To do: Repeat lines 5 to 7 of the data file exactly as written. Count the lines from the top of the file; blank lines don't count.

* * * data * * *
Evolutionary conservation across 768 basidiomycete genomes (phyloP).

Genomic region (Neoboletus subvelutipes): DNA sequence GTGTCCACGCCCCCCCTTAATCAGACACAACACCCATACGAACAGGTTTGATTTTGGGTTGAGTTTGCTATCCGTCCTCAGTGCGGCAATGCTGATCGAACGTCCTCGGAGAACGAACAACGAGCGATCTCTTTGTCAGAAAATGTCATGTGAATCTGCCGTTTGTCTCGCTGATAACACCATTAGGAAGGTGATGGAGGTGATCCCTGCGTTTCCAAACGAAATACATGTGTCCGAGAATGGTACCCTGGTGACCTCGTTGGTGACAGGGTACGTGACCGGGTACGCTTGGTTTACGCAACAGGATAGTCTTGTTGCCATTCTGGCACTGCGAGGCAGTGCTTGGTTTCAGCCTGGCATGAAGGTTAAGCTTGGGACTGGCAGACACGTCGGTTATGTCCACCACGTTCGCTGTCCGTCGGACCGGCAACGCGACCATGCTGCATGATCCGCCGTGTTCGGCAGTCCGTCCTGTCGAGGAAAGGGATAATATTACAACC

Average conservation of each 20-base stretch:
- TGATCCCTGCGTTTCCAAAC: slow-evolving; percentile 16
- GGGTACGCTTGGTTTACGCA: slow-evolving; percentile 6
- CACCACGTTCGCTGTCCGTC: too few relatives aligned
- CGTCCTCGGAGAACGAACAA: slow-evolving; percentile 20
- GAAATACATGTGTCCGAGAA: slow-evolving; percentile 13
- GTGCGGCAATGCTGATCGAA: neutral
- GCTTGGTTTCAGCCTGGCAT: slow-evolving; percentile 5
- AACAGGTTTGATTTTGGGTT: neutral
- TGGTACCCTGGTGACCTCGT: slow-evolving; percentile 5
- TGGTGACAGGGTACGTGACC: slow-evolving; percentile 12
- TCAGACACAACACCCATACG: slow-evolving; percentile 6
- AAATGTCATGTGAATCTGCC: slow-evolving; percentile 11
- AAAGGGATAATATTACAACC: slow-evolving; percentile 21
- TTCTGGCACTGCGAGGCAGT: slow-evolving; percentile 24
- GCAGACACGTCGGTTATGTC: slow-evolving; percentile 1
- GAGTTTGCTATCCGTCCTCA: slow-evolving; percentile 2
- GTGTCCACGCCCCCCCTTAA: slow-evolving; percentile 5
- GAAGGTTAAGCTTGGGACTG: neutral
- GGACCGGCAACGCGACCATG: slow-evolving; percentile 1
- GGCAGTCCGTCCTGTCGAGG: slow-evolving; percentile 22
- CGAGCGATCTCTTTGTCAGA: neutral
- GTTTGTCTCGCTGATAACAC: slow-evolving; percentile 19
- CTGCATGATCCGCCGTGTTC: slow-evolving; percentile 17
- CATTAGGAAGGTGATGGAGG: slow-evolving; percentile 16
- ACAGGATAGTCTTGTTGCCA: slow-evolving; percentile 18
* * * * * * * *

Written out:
- GGGTACGCTTGGTTTACGCA: slow-evolving; percentile 6
- CACCACGTTCGCTGTCCGTC: too few relatives aligned
- CGTCCTCGGAGAACGAACAA: slow-evolving; percentile 20